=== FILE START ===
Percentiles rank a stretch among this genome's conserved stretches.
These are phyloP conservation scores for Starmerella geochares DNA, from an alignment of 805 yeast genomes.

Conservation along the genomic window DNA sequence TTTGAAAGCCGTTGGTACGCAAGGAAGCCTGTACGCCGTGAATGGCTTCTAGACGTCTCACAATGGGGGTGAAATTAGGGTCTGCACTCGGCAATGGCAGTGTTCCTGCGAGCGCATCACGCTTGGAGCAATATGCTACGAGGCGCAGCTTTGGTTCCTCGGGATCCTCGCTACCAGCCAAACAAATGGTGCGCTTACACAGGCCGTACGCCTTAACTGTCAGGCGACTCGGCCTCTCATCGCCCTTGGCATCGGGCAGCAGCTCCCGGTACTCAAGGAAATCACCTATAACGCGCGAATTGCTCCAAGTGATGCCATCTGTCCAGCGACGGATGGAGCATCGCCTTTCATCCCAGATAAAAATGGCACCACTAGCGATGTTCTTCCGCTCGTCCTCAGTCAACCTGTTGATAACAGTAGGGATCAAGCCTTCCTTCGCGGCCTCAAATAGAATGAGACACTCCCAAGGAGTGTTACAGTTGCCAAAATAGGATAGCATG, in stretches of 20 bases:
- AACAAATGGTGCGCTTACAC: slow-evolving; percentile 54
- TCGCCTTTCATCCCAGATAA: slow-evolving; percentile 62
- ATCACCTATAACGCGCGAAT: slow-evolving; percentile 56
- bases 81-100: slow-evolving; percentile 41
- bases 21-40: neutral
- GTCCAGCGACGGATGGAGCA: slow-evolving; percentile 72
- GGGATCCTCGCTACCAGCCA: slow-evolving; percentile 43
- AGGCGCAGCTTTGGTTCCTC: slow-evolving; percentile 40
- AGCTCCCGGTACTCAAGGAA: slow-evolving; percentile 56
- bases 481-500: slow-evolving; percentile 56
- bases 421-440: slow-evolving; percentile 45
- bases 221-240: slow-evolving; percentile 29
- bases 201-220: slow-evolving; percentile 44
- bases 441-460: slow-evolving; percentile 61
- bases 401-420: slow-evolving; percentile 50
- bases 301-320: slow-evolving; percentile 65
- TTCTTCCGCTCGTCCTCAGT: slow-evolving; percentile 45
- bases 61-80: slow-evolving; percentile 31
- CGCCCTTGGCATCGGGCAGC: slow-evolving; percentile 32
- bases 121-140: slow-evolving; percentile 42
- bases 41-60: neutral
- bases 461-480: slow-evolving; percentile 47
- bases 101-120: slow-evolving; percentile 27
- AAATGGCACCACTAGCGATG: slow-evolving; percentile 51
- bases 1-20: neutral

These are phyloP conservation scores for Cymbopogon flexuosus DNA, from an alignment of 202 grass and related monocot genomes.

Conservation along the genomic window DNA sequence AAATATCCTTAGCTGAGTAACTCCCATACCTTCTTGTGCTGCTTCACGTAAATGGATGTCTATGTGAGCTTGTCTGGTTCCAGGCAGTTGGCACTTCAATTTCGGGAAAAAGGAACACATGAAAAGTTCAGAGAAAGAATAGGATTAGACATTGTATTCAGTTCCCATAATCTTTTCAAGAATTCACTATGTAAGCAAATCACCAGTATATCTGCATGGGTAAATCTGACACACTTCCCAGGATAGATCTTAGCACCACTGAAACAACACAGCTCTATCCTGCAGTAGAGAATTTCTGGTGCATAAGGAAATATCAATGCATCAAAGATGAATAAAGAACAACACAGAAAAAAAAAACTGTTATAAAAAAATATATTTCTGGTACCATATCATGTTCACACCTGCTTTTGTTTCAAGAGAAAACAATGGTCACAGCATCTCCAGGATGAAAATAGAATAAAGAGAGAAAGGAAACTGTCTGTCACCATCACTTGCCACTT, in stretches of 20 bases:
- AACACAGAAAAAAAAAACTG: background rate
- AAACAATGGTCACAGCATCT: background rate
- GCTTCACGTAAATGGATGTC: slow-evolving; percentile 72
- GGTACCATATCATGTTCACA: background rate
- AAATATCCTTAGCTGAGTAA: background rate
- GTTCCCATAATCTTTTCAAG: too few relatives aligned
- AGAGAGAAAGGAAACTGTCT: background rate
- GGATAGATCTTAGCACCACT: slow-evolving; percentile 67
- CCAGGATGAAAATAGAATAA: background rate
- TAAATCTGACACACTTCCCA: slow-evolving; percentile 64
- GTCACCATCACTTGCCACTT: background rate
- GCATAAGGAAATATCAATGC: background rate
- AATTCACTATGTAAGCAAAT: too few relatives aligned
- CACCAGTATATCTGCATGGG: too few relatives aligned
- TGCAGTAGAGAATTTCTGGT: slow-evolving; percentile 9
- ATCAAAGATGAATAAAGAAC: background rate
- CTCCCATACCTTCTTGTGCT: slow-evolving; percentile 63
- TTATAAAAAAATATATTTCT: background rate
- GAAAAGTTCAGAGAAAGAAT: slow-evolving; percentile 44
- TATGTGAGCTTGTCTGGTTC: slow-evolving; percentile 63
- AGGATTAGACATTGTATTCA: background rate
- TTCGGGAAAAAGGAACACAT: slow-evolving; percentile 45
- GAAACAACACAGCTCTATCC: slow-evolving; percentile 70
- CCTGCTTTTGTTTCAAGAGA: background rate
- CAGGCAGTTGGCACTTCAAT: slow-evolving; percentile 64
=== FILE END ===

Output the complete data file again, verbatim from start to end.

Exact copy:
Percentiles rank a stretch among this genome's conserved stretches.
These are phyloP conservation scores for Starmerella geochares DNA, from an alignment of 805 yeast genomes.

Conservation along the genomic window DNA sequence TTTGAAAGCCGTTGGTACGCAAGGAAGCCTGTACGCCGTGAATGGCTTCTAGACGTCTCACAATGGGGGTGAAATTAGGGTCTGCACTCGGCAATGGCAGTGTTCCTGCGAGCGCATCACGCTTGGAGCAATATGCTACGAGGCGCAGCTTTGGTTCCTCGGGATCCTCGCTACCAGCCAAACAAATGGTGCGCTTACACAGGCCGTACGCCTTAACTGTCAGGCGACTCGGCCTCTCATCGCCCTTGGCATCGGGCAGCAGCTCCCGGTACTCAAGGAAATCACCTATAACGCGCGAATTGCTCCAAGTGATGCCATCTGTCCAGCGACGGATGGAGCATCGCCTTTCATCCCAGATAAAAATGGCACCACTAGCGATGTTCTTCCGCTCGTCCTCAGTCAACCTGTTGATAACAGTAGGGATCAAGCCTTCCTTCGCGGCCTCAAATAGAATGAGACACTCCCAAGGAGTGTTACAGTTGCCAAAATAGGATAGCATG, in stretches of 20 bases:
- AACAAATGGTGCGCTTACAC: slow-evolving; percentile 54
- TCGCCTTTCATCCCAGATAA: slow-evolving; percentile 62
- ATCACCTATAACGCGCGAAT: slow-evolving; percentile 56
- bases 81-100: slow-evolving; percentile 41
- bases 21-40: neutral
- GTCCAGCGACGGATGGAGCA: slow-evolving; percentile 72
- GGGATCCTCGCTACCAGCCA: slow-evolving; percentile 43
- AGGCGCAGCTTTGGTTCCTC: slow-evolving; percentile 40
- AGCTCCCGGTACTCAAGGAA: slow-evolving; percentile 56
- bases 481-500: slow-evolving; percentile 56
- bases 421-440: slow-evolving; percentile 45
- bases 221-240: slow-evolving; percentile 29
- bases 201-220: slow-evolving; percentile 44
- bases 441-460: slow-evolving; percentile 61
- bases 401-420: slow-evolving; percentile 50
- bases 301-320: slow-evolving; percentile 65
- TTCTTCCGCTCGTCCTCAGT: slow-evolving; percentile 45
- bases 61-80: slow-evolving; percentile 31
- CGCCCTTGGCATCGGGCAGC: slow-evolving; percentile 32
- bases 121-140: slow-evolving; percentile 42
- bases 41-60: neutral
- bases 461-480: slow-evolving; percentile 47
- bases 101-120: slow-evolving; percentile 27
- AAATGGCACCACTAGCGATG: slow-evolving; percentile 51
- bases 1-20: neutral

These are phyloP conservation scores for Cymbopogon flexuosus DNA, from an alignment of 202 grass and related monocot genomes.

Conservation along the genomic window DNA sequence AAATATCCTTAGCTGAGTAACTCCCATACCTTCTTGTGCTGCTTCACGTAAATGGATGTCTATGTGAGCTTGTCTGGTTCCAGGCAGTTGGCACTTCAATTTCGGGAAAAAGGAACACATGAAAAGTTCAGAGAAAGAATAGGATTAGACATTGTATTCAGTTCCCATAATCTTTTCAAGAATTCACTATGTAAGCAAATCACCAGTATATCTGCATGGGTAAATCTGACACACTTCCCAGGATAGATCTTAGCACCACTGAAACAACACAGCTCTATCCTGCAGTAGAGAATTTCTGGTGCATAAGGAAATATCAATGCATCAAAGATGAATAAAGAACAACACAGAAAAAAAAAACTGTTATAAAAAAATATATTTCTGGTACCATATCATGTTCACACCTGCTTTTGTTTCAAGAGAAAACAATGGTCACAGCATCTCCAGGATGAAAATAGAATAAAGAGAGAAAGGAAACTGTCTGTCACCATCACTTGCCACTT, in stretches of 20 bases:
- AACACAGAAAAAAAAAACTG: background rate
- AAACAATGGTCACAGCATCT: background rate
- GCTTCACGTAAATGGATGTC: slow-evolving; percentile 72
- GGTACCATATCATGTTCACA: background rate
- AAATATCCTTAGCTGAGTAA: background rate
- GTTCCCATAATCTTTTCAAG: too few relatives aligned
- AGAGAGAAAGGAAACTGTCT: background rate
- GGATAGATCTTAGCACCACT: slow-evolving; percentile 67
- CCAGGATGAAAATAGAATAA: background rate
- TAAATCTGACACACTTCCCA: slow-evolving; percentile 64
- GTCACCATCACTTGCCACTT: background rate
- GCATAAGGAAATATCAATGC: background rate
- AATTCACTATGTAAGCAAAT: too few relatives aligned
- CACCAGTATATCTGCATGGG: too few relatives aligned
- TGCAGTAGAGAATTTCTGGT: slow-evolving; percentile 9
- ATCAAAGATGAATAAAGAAC: background rate
- CTCCCATACCTTCTTGTGCT: slow-evolving; percentile 63
- TTATAAAAAAATATATTTCT: background rate
- GAAAAGTTCAGAGAAAGAAT: slow-evolving; percentile 44
- TATGTGAGCTTGTCTGGTTC: slow-evolving; percentile 63
- AGGATTAGACATTGTATTCA: background rate
- TTCGGGAAAAAGGAACACAT: slow-evolving; percentile 45
- GAAACAACACAGCTCTATCC: slow-evolving; percentile 70
- CCTGCTTTTGTTTCAAGAGA: background rate
- CAGGCAGTTGGCACTTCAAT: slow-evolving; percentile 64